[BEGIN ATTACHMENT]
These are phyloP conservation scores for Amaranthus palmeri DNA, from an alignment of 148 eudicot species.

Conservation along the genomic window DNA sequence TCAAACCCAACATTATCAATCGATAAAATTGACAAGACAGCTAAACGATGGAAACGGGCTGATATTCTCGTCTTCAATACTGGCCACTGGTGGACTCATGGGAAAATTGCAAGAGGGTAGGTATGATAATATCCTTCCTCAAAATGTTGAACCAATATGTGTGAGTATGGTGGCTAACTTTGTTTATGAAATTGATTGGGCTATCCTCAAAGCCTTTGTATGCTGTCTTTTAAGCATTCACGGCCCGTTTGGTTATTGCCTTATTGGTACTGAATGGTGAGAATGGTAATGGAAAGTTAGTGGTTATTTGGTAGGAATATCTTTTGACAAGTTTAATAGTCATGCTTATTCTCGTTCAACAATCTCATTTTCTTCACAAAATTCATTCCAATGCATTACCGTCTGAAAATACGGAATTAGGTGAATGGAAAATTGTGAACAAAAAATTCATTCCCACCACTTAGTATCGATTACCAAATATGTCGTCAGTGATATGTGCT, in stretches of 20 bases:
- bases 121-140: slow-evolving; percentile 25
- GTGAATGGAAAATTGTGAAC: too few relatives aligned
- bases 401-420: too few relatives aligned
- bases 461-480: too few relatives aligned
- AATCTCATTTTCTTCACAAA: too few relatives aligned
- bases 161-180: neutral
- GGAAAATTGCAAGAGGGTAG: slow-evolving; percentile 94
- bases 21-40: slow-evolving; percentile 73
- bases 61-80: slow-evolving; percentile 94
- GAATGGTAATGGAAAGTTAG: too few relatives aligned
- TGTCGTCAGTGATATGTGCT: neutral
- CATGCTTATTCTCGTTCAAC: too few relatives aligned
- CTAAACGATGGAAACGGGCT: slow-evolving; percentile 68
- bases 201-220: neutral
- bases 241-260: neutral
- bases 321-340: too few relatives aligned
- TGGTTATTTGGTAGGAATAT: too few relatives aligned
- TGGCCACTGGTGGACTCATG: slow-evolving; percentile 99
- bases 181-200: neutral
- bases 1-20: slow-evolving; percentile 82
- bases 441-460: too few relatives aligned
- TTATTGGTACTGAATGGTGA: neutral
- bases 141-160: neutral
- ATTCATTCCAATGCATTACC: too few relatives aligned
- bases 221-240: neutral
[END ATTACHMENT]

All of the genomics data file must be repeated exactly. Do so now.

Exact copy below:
These are phyloP conservation scores for Amaranthus palmeri DNA, from an alignment of 148 eudicot species.

Conservation along the genomic window DNA sequence TCAAACCCAACATTATCAATCGATAAAATTGACAAGACAGCTAAACGATGGAAACGGGCTGATATTCTCGTCTTCAATACTGGCCACTGGTGGACTCATGGGAAAATTGCAAGAGGGTAGGTATGATAATATCCTTCCTCAAAATGTTGAACCAATATGTGTGAGTATGGTGGCTAACTTTGTTTATGAAATTGATTGGGCTATCCTCAAAGCCTTTGTATGCTGTCTTTTAAGCATTCACGGCCCGTTTGGTTATTGCCTTATTGGTACTGAATGGTGAGAATGGTAATGGAAAGTTAGTGGTTATTTGGTAGGAATATCTTTTGACAAGTTTAATAGTCATGCTTATTCTCGTTCAACAATCTCATTTTCTTCACAAAATTCATTCCAATGCATTACCGTCTGAAAATACGGAATTAGGTGAATGGAAAATTGTGAACAAAAAATTCATTCCCACCACTTAGTATCGATTACCAAATATGTCGTCAGTGATATGTGCT, in stretches of 20 bases:
- bases 121-140: slow-evolving; percentile 25
- GTGAATGGAAAATTGTGAAC: too few relatives aligned
- bases 401-420: too few relatives aligned
- bases 461-480: too few relatives aligned
- AATCTCATTTTCTTCACAAA: too few relatives aligned
- bases 161-180: neutral
- GGAAAATTGCAAGAGGGTAG: slow-evolving; percentile 94
- bases 21-40: slow-evolving; percentile 73
- bases 61-80: slow-evolving; percentile 94
- GAATGGTAATGGAAAGTTAG: too few relatives aligned
- TGTCGTCAGTGATATGTGCT: neutral
- CATGCTTATTCTCGTTCAAC: too few relatives aligned
- CTAAACGATGGAAACGGGCT: slow-evolving; percentile 68
- bases 201-220: neutral
- bases 241-260: neutral
- bases 321-340: too few relatives aligned
- TGGTTATTTGGTAGGAATAT: too few relatives aligned
- TGGCCACTGGTGGACTCATG: slow-evolving; percentile 99
- bases 181-200: neutral
- bases 1-20: slow-evolving; percentile 82
- bases 441-460: too few relatives aligned
- TTATTGGTACTGAATGGTGA: neutral
- bases 141-160: neutral
- ATTCATTCCAATGCATTACC: too few relatives aligned
- bases 221-240: neutral